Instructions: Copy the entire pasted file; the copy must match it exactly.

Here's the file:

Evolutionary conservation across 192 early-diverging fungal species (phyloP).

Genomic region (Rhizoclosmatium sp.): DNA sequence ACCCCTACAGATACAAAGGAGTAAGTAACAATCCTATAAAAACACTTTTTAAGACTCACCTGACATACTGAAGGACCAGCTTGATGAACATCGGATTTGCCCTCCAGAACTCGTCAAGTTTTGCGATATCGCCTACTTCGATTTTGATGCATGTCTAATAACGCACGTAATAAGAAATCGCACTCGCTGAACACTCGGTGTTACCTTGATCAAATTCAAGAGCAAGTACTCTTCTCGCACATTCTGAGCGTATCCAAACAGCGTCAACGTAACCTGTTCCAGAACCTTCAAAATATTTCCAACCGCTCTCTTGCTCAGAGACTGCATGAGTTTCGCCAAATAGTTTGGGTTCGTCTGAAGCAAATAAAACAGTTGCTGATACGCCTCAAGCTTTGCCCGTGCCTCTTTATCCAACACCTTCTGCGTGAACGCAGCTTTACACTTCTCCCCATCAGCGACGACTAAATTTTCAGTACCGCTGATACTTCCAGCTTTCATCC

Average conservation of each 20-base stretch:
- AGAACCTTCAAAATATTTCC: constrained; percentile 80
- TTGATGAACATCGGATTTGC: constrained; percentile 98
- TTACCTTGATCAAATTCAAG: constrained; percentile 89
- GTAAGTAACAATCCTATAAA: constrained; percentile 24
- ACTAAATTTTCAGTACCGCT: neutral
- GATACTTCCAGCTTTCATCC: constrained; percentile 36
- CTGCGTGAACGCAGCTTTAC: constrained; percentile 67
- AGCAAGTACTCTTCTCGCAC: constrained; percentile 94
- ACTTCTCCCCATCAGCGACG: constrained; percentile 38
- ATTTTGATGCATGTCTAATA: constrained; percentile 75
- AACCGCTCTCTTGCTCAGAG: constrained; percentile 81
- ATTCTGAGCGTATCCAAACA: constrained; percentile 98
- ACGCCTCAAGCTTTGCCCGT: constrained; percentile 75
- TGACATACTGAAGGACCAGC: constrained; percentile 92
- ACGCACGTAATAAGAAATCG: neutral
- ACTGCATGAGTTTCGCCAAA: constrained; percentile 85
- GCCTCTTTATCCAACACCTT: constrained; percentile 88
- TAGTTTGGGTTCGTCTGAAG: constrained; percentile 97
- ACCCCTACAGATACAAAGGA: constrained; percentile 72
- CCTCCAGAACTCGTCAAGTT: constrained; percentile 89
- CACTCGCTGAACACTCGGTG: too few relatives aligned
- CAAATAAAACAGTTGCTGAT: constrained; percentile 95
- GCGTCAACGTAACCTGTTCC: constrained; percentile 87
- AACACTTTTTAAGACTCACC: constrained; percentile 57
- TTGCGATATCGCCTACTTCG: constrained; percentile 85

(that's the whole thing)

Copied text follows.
Evolutionary conservation across 192 early-diverging fungal species (phyloP).

Genomic region (Rhizoclosmatium sp.): DNA sequence ACCCCTACAGATACAAAGGAGTAAGTAACAATCCTATAAAAACACTTTTTAAGACTCACCTGACATACTGAAGGACCAGCTTGATGAACATCGGATTTGCCCTCCAGAACTCGTCAAGTTTTGCGATATCGCCTACTTCGATTTTGATGCATGTCTAATAACGCACGTAATAAGAAATCGCACTCGCTGAACACTCGGTGTTACCTTGATCAAATTCAAGAGCAAGTACTCTTCTCGCACATTCTGAGCGTATCCAAACAGCGTCAACGTAACCTGTTCCAGAACCTTCAAAATATTTCCAACCGCTCTCTTGCTCAGAGACTGCATGAGTTTCGCCAAATAGTTTGGGTTCGTCTGAAGCAAATAAAACAGTTGCTGATACGCCTCAAGCTTTGCCCGTGCCTCTTTATCCAACACCTTCTGCGTGAACGCAGCTTTACACTTCTCCCCATCAGCGACGACTAAATTTTCAGTACCGCTGATACTTCCAGCTTTCATCC

Average conservation of each 20-base stretch:
- AGAACCTTCAAAATATTTCC: constrained; percentile 80
- TTGATGAACATCGGATTTGC: constrained; percentile 98
- TTACCTTGATCAAATTCAAG: constrained; percentile 89
- GTAAGTAACAATCCTATAAA: constrained; percentile 24
- ACTAAATTTTCAGTACCGCT: neutral
- GATACTTCCAGCTTTCATCC: constrained; percentile 36
- CTGCGTGAACGCAGCTTTAC: constrained; percentile 67
- AGCAAGTACTCTTCTCGCAC: constrained; percentile 94
- ACTTCTCCCCATCAGCGACG: constrained; percentile 38
- ATTTTGATGCATGTCTAATA: constrained; percentile 75
- AACCGCTCTCTTGCTCAGAG: constrained; percentile 81
- ATTCTGAGCGTATCCAAACA: constrained; percentile 98
- ACGCCTCAAGCTTTGCCCGT: constrained; percentile 75
- TGACATACTGAAGGACCAGC: constrained; percentile 92
- ACGCACGTAATAAGAAATCG: neutral
- ACTGCATGAGTTTCGCCAAA: constrained; percentile 85
- GCCTCTTTATCCAACACCTT: constrained; percentile 88
- TAGTTTGGGTTCGTCTGAAG: constrained; percentile 97
- ACCCCTACAGATACAAAGGA: constrained; percentile 72
- CCTCCAGAACTCGTCAAGTT: constrained; percentile 89
- CACTCGCTGAACACTCGGTG: too few relatives aligned
- CAAATAAAACAGTTGCTGAT: constrained; percentile 95
- GCGTCAACGTAACCTGTTCC: constrained; percentile 87
- AACACTTTTTAAGACTCACC: constrained; percentile 57
- TTGCGATATCGCCTACTTCG: constrained; percentile 85